Smith wins regional chief’s seat

Mike Smith is the Yukon's new regional chief for the national Assembly of First Nations. The job marks a return for the aboriginal political veteran. After nearly four decades in politics, Smith virtually disappeared when he finished his third term as chief of the Kwanlin Dun First Nation in March 2011.

Mike Smith is the Yukon’s new regional chief for the national Assembly of First Nations.

The job marks a return for the aboriginal political veteran.

After nearly four decades in politics, Smith virtually disappeared when he finished his third term as chief of the Kwanlin Dun First Nation in March 2011.

He didn’t seek re-election.

But at the end of May, Smith challenged incumbent Eric Morris for the job of the national assembly’s Yukon representative.

With 33 votes, Smith took the position from the former Teslin Tlingit Council chief, who garnered 20 ballots on June 28, during the Council of Yukon First Nations general assembly, held in Burwash Landing.

The regional chief provides a voice for Yukon First Nations and their citizens to the organization’s national assembly.

National Chief Shawn Atleo is looking to defend his position by seeking a second term.

While the former regional chief for B.C. and hereditary chief of the Ahousaht First Nation from Vancouver Island has been able to acquire nearly movie-star status throughout his term, he faces some tough competition by seven other candidates.

Bill Erasmus, who has led the Dene Nation since 1987 and is the current regional chief for the N.W.T., represents the only northern aboriginal leader vying for the position.

The national assembly has long been criticized for focusing on Southern Canada and being out of touch with First Nations and Inuit in the North.

The national assembly grew from a plethora of earlier organizations, including the North American Indian Brotherhood, which was established in the 1940s. Because of these roots, the organization also faces criticism for its lack of female representation.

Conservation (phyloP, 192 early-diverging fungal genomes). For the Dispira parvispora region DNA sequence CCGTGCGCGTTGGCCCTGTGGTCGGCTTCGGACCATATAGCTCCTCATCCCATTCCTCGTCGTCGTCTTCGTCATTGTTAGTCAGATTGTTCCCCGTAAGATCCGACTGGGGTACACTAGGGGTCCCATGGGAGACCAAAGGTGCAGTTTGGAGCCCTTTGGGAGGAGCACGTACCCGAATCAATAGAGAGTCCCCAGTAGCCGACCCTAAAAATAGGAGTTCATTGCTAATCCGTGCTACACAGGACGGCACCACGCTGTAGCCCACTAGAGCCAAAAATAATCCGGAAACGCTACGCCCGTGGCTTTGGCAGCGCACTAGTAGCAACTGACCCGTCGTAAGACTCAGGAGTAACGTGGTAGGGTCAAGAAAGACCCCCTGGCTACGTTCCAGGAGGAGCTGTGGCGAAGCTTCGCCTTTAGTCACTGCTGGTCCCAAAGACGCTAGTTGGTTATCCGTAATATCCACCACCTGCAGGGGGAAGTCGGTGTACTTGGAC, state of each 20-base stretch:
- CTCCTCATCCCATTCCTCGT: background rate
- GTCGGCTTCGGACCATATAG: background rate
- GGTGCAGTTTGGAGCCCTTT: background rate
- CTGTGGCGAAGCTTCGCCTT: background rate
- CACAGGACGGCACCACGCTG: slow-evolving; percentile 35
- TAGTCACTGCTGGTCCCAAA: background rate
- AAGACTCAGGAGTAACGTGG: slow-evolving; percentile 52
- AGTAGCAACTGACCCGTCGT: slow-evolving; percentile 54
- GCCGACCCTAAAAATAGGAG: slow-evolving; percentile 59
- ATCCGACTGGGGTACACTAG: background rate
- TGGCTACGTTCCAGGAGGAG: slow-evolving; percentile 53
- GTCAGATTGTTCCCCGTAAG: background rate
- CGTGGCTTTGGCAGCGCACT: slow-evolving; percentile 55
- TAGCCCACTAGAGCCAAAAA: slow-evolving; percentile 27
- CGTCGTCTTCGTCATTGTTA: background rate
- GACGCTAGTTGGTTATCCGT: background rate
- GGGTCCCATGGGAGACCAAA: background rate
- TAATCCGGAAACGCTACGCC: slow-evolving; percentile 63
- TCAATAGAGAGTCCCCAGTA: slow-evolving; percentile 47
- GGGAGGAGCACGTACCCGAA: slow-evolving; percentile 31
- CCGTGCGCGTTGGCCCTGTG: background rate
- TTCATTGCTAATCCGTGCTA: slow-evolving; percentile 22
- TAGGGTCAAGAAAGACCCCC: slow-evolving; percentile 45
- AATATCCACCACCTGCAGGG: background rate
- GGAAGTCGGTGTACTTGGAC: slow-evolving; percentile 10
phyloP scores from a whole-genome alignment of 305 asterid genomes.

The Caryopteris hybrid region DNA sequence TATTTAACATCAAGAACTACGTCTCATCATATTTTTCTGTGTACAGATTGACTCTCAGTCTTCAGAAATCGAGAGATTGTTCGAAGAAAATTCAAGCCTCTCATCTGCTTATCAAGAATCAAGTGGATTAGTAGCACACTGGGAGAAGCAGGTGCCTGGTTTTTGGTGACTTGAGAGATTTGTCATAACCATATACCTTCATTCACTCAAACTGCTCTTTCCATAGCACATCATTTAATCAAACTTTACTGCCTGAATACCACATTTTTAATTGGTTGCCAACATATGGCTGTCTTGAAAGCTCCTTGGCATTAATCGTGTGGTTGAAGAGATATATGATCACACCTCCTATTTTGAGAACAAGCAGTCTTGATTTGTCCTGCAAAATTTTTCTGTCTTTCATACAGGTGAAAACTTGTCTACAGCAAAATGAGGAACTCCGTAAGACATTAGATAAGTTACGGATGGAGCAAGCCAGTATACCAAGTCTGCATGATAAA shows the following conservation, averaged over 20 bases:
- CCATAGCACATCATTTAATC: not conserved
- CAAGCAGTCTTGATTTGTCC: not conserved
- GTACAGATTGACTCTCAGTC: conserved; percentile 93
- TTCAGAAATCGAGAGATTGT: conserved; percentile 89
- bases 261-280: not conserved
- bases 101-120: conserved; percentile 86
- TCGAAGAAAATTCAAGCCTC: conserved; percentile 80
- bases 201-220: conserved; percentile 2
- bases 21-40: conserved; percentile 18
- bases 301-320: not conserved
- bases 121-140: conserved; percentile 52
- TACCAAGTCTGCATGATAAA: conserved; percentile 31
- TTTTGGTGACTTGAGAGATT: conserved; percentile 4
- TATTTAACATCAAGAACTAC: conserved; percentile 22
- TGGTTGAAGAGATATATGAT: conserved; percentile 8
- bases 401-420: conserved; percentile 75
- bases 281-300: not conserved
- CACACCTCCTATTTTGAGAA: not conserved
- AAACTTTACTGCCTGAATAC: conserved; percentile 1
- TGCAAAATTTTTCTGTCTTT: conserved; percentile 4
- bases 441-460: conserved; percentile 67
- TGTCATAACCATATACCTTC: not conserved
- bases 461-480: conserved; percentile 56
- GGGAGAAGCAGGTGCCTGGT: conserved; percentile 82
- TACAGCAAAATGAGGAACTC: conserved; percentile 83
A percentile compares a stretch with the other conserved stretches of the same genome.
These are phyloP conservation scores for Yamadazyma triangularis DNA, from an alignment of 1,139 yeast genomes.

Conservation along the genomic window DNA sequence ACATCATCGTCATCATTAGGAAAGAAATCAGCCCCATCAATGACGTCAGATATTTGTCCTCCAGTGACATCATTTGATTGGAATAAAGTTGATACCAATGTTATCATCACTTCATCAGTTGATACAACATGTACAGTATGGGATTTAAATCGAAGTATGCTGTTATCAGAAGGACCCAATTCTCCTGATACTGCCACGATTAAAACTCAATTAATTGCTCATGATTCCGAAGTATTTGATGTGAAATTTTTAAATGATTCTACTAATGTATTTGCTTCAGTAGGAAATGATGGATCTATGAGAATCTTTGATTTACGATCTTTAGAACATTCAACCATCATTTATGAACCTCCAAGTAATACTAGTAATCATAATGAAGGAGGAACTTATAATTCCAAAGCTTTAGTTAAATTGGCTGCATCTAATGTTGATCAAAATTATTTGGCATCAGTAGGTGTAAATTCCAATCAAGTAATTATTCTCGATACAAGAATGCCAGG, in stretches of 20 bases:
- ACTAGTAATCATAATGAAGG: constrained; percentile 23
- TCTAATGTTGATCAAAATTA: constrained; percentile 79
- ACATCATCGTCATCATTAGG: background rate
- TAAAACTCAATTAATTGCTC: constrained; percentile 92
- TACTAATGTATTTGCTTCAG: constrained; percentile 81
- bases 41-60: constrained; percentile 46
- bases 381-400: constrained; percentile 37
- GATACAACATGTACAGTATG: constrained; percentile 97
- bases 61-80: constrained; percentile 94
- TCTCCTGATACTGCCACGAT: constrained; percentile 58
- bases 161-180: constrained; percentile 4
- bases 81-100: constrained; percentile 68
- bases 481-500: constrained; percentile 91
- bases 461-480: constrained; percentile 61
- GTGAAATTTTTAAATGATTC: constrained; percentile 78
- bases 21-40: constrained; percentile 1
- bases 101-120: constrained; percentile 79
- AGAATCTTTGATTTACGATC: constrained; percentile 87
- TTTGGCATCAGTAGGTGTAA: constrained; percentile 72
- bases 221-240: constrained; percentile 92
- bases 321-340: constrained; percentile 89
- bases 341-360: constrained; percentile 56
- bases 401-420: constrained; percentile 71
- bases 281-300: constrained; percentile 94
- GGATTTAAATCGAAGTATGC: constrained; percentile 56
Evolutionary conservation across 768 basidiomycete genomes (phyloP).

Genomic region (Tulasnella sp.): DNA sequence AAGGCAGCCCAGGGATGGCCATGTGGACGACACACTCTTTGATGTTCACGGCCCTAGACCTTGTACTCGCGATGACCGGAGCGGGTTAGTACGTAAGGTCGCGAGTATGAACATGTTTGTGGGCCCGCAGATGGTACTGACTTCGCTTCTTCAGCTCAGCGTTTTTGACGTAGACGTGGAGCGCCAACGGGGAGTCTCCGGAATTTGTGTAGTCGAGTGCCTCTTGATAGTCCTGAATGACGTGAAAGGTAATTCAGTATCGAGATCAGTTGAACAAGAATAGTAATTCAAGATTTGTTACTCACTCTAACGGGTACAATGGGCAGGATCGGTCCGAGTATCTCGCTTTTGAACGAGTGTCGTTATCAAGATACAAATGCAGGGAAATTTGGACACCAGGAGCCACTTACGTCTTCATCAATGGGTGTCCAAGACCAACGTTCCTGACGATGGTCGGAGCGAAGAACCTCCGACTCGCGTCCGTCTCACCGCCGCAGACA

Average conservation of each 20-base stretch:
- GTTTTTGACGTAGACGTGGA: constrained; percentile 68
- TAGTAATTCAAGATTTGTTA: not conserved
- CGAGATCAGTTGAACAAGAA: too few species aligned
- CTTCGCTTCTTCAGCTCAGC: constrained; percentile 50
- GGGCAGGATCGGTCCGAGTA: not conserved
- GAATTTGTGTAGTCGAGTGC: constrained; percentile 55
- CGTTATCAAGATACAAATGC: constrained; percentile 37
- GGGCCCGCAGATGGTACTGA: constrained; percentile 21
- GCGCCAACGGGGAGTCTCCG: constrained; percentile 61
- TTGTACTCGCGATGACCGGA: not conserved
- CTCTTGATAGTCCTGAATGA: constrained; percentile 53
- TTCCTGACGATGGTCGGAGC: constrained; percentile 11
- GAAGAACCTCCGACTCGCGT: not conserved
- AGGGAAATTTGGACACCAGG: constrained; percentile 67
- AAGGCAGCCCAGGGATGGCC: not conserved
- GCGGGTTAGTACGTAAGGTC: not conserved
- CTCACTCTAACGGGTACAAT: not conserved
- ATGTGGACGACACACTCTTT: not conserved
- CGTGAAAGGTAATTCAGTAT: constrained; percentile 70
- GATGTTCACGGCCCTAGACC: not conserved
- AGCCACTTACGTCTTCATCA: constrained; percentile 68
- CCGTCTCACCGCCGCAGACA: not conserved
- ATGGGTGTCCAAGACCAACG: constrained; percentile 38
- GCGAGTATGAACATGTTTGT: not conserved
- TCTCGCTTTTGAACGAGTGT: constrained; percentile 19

But a gender-balanced group of candidates aims to correct that reputation.

Four strong, aboriginal women leaders have put in their names against Atleo to become the assembly’s first female national chief.

Ellen Gabriel, the current president of the Quebec Native Women’s Association, is a Mohawk activist from way back, recognized as a major voice during the Oka Crisis.

Joan Jack is a Manitoba lawyer and band counsellor for the Aanishinaabe Ikwe fly-in community of the Berens River First Nation, north of Winnipeg. After her candidacy was announced, local media quoted her as saying, “Only a woman could take on Stephen Harper.”

Diane M. Kelly is an Ojibway from the Onigaming First Nation in Ontario. She was the first Anishinaabe female lawyer and grand chief of the Treaty #3 Nation.

Pamela Palmater, a Mi’kmaq lawyer and University of Toronto professor from the Eel River Bar First Nation in New Brunswick rounds out the female candidates, and is one of the youngest, at 42. Palmater is also one of the most outspoken critics of the assembly under Atleo, criticizing it for being in the pockets of Harper and the Conservative government.

Former RCMP officer George Stanley is the current regional chief of the assembly for Alberta and is the former chief of the Cree Frog Lake First Nation. His home community has focused its efforts to natural resource development and owns its own oil and gas company.

Finally, probably the most publicized candidate is Terrance Nelson. As chief of the Roseau River Anishinabe First Nation in Manitoba, Nelson has been in the public spotlight because of the large, First Nation-led opposition to Enbridge’s Northern Gateway Pipeline Project, which proposes to connect Alberta’s oilsands to tanker traffic on the Pacific coast.

Calling himself a “radical” candidate, in June Nelson stated, “The Northern Gateway Project is dead if I am elected.”

The election for the Assembly of First Nations’ national chief will be on July 18, at its annual general assembly in Toronto.

Contact Roxanne Stasyszyn at

roxannes@yukon-news.com

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